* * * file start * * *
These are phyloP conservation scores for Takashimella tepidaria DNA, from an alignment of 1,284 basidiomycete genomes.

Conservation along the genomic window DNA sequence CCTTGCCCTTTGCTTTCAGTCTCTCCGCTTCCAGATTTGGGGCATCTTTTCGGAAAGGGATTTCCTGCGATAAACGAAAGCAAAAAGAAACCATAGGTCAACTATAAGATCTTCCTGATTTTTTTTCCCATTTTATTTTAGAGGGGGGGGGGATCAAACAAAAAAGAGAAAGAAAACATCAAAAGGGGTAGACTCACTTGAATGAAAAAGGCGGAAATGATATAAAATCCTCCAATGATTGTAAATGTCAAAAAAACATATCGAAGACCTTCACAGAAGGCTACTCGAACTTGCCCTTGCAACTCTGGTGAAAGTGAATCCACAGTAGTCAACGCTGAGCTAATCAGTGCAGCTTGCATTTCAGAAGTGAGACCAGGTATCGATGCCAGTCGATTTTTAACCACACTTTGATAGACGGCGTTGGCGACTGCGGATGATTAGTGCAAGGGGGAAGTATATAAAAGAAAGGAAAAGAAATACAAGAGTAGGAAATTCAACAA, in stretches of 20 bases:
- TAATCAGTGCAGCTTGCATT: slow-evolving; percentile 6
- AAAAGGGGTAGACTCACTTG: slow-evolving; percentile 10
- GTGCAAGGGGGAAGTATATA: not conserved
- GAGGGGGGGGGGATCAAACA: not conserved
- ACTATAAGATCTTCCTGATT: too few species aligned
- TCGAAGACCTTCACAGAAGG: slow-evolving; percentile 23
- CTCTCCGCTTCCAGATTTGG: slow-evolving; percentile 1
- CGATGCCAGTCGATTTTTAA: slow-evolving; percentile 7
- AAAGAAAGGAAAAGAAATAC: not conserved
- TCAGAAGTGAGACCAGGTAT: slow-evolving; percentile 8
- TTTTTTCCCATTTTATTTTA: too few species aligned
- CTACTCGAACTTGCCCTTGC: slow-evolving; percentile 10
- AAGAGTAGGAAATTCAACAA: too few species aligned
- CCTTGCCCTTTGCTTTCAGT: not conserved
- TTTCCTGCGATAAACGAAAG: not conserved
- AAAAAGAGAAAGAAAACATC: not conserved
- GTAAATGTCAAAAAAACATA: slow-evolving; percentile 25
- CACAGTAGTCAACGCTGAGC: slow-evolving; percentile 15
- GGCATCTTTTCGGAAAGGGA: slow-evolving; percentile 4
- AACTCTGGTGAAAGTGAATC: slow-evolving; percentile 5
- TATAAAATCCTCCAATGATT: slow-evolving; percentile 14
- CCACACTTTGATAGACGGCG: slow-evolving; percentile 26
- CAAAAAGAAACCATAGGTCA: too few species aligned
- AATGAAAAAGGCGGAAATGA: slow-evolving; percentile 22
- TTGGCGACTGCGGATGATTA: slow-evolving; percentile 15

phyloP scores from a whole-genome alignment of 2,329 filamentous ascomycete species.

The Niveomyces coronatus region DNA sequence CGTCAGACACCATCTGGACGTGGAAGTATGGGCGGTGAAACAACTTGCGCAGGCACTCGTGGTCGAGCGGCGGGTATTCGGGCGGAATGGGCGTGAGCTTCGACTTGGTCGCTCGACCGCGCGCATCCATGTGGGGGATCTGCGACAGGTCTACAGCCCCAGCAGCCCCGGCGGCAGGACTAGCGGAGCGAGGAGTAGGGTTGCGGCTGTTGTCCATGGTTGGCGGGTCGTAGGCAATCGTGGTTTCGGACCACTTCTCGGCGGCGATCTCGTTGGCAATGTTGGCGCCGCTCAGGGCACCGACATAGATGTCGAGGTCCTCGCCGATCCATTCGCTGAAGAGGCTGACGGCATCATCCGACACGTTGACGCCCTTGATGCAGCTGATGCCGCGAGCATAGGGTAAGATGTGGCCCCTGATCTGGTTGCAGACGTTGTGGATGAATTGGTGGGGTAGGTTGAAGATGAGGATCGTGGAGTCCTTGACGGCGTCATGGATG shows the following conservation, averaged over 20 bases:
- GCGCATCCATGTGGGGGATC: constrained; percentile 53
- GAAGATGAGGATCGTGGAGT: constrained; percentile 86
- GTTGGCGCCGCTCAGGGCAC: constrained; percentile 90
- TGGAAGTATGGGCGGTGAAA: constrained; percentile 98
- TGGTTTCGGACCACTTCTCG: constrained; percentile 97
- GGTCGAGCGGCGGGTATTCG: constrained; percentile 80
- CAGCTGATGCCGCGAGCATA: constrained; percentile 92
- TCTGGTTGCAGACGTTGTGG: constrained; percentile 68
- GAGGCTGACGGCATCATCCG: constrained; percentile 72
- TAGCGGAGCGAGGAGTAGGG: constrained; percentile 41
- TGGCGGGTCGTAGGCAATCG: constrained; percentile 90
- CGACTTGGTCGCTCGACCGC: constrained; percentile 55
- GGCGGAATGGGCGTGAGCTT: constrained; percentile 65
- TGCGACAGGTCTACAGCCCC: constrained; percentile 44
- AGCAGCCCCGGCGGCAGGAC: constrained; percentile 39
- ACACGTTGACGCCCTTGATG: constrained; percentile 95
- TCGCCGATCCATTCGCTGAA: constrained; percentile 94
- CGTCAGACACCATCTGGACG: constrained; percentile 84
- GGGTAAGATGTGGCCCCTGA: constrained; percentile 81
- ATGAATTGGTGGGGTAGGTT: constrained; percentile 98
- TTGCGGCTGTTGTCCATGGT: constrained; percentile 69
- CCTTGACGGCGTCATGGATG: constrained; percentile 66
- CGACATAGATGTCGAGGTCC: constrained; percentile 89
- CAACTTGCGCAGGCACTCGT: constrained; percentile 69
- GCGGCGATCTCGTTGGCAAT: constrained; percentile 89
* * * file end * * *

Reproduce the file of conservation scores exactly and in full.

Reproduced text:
These are phyloP conservation scores for Takashimella tepidaria DNA, from an alignment of 1,284 basidiomycete genomes.

Conservation along the genomic window DNA sequence CCTTGCCCTTTGCTTTCAGTCTCTCCGCTTCCAGATTTGGGGCATCTTTTCGGAAAGGGATTTCCTGCGATAAACGAAAGCAAAAAGAAACCATAGGTCAACTATAAGATCTTCCTGATTTTTTTTCCCATTTTATTTTAGAGGGGGGGGGGATCAAACAAAAAAGAGAAAGAAAACATCAAAAGGGGTAGACTCACTTGAATGAAAAAGGCGGAAATGATATAAAATCCTCCAATGATTGTAAATGTCAAAAAAACATATCGAAGACCTTCACAGAAGGCTACTCGAACTTGCCCTTGCAACTCTGGTGAAAGTGAATCCACAGTAGTCAACGCTGAGCTAATCAGTGCAGCTTGCATTTCAGAAGTGAGACCAGGTATCGATGCCAGTCGATTTTTAACCACACTTTGATAGACGGCGTTGGCGACTGCGGATGATTAGTGCAAGGGGGAAGTATATAAAAGAAAGGAAAAGAAATACAAGAGTAGGAAATTCAACAA, in stretches of 20 bases:
- TAATCAGTGCAGCTTGCATT: slow-evolving; percentile 6
- AAAAGGGGTAGACTCACTTG: slow-evolving; percentile 10
- GTGCAAGGGGGAAGTATATA: not conserved
- GAGGGGGGGGGGATCAAACA: not conserved
- ACTATAAGATCTTCCTGATT: too few species aligned
- TCGAAGACCTTCACAGAAGG: slow-evolving; percentile 23
- CTCTCCGCTTCCAGATTTGG: slow-evolving; percentile 1
- CGATGCCAGTCGATTTTTAA: slow-evolving; percentile 7
- AAAGAAAGGAAAAGAAATAC: not conserved
- TCAGAAGTGAGACCAGGTAT: slow-evolving; percentile 8
- TTTTTTCCCATTTTATTTTA: too few species aligned
- CTACTCGAACTTGCCCTTGC: slow-evolving; percentile 10
- AAGAGTAGGAAATTCAACAA: too few species aligned
- CCTTGCCCTTTGCTTTCAGT: not conserved
- TTTCCTGCGATAAACGAAAG: not conserved
- AAAAAGAGAAAGAAAACATC: not conserved
- GTAAATGTCAAAAAAACATA: slow-evolving; percentile 25
- CACAGTAGTCAACGCTGAGC: slow-evolving; percentile 15
- GGCATCTTTTCGGAAAGGGA: slow-evolving; percentile 4
- AACTCTGGTGAAAGTGAATC: slow-evolving; percentile 5
- TATAAAATCCTCCAATGATT: slow-evolving; percentile 14
- CCACACTTTGATAGACGGCG: slow-evolving; percentile 26
- CAAAAAGAAACCATAGGTCA: too few species aligned
- AATGAAAAAGGCGGAAATGA: slow-evolving; percentile 22
- TTGGCGACTGCGGATGATTA: slow-evolving; percentile 15

phyloP scores from a whole-genome alignment of 2,329 filamentous ascomycete species.

The Niveomyces coronatus region DNA sequence CGTCAGACACCATCTGGACGTGGAAGTATGGGCGGTGAAACAACTTGCGCAGGCACTCGTGGTCGAGCGGCGGGTATTCGGGCGGAATGGGCGTGAGCTTCGACTTGGTCGCTCGACCGCGCGCATCCATGTGGGGGATCTGCGACAGGTCTACAGCCCCAGCAGCCCCGGCGGCAGGACTAGCGGAGCGAGGAGTAGGGTTGCGGCTGTTGTCCATGGTTGGCGGGTCGTAGGCAATCGTGGTTTCGGACCACTTCTCGGCGGCGATCTCGTTGGCAATGTTGGCGCCGCTCAGGGCACCGACATAGATGTCGAGGTCCTCGCCGATCCATTCGCTGAAGAGGCTGACGGCATCATCCGACACGTTGACGCCCTTGATGCAGCTGATGCCGCGAGCATAGGGTAAGATGTGGCCCCTGATCTGGTTGCAGACGTTGTGGATGAATTGGTGGGGTAGGTTGAAGATGAGGATCGTGGAGTCCTTGACGGCGTCATGGATG shows the following conservation, averaged over 20 bases:
- GCGCATCCATGTGGGGGATC: constrained; percentile 53
- GAAGATGAGGATCGTGGAGT: constrained; percentile 86
- GTTGGCGCCGCTCAGGGCAC: constrained; percentile 90
- TGGAAGTATGGGCGGTGAAA: constrained; percentile 98
- TGGTTTCGGACCACTTCTCG: constrained; percentile 97
- GGTCGAGCGGCGGGTATTCG: constrained; percentile 80
- CAGCTGATGCCGCGAGCATA: constrained; percentile 92
- TCTGGTTGCAGACGTTGTGG: constrained; percentile 68
- GAGGCTGACGGCATCATCCG: constrained; percentile 72
- TAGCGGAGCGAGGAGTAGGG: constrained; percentile 41
- TGGCGGGTCGTAGGCAATCG: constrained; percentile 90
- CGACTTGGTCGCTCGACCGC: constrained; percentile 55
- GGCGGAATGGGCGTGAGCTT: constrained; percentile 65
- TGCGACAGGTCTACAGCCCC: constrained; percentile 44
- AGCAGCCCCGGCGGCAGGAC: constrained; percentile 39
- ACACGTTGACGCCCTTGATG: constrained; percentile 95
- TCGCCGATCCATTCGCTGAA: constrained; percentile 94
- CGTCAGACACCATCTGGACG: constrained; percentile 84
- GGGTAAGATGTGGCCCCTGA: constrained; percentile 81
- ATGAATTGGTGGGGTAGGTT: constrained; percentile 98
- TTGCGGCTGTTGTCCATGGT: constrained; percentile 69
- CCTTGACGGCGTCATGGATG: constrained; percentile 66
- CGACATAGATGTCGAGGTCC: constrained; percentile 89
- CAACTTGCGCAGGCACTCGT: constrained; percentile 69
- GCGGCGATCTCGTTGGCAAT: constrained; percentile 89